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The looming importance of the electoral college

This election has turned into a “base” election in which the turnout of the party base will be the deciding factor.


 

With the presidential debate season drawing to an end, campaign emphasis will soon shift to getting out the vote.

It is estimated that by Nov. 6, between 30 per cent and 40 per cent of eligible voters will have done so since early voting began at the beginning of October. The influence of the first debate, which challenger Mitt Romney clearly won, has turned what seemed like a sure bet for Obama’s re-election into a tightly fought race that will come down to a small number of key states.

Popular vote polls are generally within the margin of error.  It is likely the final result on Nov. 6 could be close to an even split. However, a president is chosen by the Electoral College and here we are reminded of the most dramatic outcome in U.S. history: the Gore-Bush election of 2000. As we all recall, Democrat Al Gore won the popular vote, but George W. Bush became president when the Supreme Court of the United States decided to end the recount saga in Florida, thereby awarding the 27 electoral votes of that state to the Republican challenger.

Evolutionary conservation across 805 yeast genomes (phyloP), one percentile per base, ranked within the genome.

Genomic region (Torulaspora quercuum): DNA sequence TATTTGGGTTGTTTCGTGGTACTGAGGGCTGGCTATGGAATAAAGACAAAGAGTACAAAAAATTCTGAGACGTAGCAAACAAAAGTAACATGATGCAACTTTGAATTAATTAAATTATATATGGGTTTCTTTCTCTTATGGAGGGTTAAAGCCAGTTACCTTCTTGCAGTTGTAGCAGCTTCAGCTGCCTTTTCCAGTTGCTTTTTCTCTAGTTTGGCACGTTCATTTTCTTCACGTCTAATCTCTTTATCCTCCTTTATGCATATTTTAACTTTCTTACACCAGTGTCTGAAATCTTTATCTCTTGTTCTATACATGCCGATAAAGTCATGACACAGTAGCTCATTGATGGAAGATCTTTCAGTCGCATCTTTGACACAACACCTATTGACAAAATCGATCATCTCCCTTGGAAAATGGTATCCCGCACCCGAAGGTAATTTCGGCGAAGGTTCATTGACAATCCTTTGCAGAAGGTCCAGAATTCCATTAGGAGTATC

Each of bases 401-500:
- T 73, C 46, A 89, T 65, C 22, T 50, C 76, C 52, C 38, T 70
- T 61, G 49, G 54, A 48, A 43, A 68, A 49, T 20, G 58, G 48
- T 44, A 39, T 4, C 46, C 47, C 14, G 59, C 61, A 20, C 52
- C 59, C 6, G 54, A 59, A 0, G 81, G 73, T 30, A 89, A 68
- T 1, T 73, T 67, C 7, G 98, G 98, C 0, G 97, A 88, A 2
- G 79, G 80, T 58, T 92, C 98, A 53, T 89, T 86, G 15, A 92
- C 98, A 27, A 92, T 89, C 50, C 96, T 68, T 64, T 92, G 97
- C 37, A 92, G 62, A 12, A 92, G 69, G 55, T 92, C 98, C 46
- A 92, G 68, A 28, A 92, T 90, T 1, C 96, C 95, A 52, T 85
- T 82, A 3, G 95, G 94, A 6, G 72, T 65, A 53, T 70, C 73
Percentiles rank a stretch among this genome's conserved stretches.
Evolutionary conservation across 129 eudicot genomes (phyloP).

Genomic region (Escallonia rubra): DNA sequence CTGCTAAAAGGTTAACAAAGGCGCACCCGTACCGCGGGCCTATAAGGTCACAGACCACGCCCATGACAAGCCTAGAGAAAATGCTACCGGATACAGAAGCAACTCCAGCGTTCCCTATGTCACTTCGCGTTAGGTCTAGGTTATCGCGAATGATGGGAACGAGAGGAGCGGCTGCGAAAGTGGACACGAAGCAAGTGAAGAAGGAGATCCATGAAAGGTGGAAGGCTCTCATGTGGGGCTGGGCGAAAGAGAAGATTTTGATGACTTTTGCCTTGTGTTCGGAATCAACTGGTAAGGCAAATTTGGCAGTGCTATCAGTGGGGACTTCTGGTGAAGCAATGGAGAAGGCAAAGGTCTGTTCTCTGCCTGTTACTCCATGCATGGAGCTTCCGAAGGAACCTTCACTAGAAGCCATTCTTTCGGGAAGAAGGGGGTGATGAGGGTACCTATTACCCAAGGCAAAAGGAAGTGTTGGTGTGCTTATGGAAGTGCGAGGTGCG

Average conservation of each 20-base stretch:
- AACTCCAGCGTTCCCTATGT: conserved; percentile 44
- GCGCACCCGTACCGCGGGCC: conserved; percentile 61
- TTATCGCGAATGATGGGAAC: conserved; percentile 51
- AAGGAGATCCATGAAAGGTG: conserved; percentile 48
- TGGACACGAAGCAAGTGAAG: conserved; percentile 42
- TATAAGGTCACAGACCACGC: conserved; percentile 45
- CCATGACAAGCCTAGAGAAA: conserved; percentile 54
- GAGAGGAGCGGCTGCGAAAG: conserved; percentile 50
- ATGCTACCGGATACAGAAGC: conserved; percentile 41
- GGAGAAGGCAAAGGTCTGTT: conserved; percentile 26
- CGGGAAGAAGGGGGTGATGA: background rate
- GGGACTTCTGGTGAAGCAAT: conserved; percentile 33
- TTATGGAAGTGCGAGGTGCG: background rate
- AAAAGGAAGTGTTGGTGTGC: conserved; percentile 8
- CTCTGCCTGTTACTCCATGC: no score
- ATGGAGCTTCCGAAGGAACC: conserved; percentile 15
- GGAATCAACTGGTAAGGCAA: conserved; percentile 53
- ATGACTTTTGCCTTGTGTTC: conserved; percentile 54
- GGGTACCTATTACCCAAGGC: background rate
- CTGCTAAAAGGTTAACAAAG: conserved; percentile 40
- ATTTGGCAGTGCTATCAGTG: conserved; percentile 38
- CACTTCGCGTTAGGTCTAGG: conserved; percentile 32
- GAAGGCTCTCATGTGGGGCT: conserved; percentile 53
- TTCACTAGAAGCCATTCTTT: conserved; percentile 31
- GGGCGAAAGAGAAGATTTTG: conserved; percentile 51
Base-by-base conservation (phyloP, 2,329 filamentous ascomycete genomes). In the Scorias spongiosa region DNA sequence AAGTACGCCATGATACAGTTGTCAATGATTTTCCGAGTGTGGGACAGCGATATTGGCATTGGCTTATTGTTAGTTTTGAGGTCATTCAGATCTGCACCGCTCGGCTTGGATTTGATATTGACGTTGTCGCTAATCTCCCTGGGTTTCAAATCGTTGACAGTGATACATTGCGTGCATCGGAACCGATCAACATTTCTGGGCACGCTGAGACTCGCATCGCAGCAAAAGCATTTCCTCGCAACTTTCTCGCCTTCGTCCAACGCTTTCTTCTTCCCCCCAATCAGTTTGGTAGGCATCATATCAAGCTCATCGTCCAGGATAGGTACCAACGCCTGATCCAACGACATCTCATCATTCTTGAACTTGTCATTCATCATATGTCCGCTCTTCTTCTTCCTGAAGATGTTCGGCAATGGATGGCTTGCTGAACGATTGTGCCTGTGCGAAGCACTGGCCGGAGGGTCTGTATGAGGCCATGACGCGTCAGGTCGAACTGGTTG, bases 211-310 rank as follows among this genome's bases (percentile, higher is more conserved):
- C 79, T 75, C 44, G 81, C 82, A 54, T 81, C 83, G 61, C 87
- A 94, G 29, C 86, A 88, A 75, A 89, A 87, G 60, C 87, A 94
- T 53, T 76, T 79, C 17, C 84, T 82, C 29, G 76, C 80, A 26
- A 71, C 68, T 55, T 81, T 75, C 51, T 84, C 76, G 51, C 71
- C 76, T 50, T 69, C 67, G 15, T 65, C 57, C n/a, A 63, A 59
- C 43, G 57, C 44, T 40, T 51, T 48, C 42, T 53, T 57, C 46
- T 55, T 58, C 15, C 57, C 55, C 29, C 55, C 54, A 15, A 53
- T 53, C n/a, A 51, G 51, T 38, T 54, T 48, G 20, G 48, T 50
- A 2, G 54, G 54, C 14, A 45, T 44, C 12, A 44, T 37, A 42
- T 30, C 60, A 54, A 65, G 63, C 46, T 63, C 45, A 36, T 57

A similar scenario could emerge in which the popular vote total may not translate into the Electoral College outcome.  The general consensus is that Barack Obama clearly won the second debate, and has kept his lead in a key battleground state – Ohio – as well as maintaining his edge in other swing states to pull off an Electoral College majority (270 votes ).

It seems the outcome in three states that could decide the next President are Ohio, Florida, Virginia. Latest polls give Ohio to Obama and Florida to Romney. Virginia is a toss up.  Obama will likely win such small swing states as Iowa, Nevada and Wisconsin, which could make Ohio the deciding state for the presidency.

This election has turned into a “base” election in which the turnout of the party base will be the deciding factor.  A “wave” election where independents break for one candidate seems less and less likely.

For non-Americans, winning the Electoral College seems an awkward way to choose arguably the most important leader on the planet. But it is in the U.S. Constitution, and America remains the oldest and most stable democracy in the world and in history.


 
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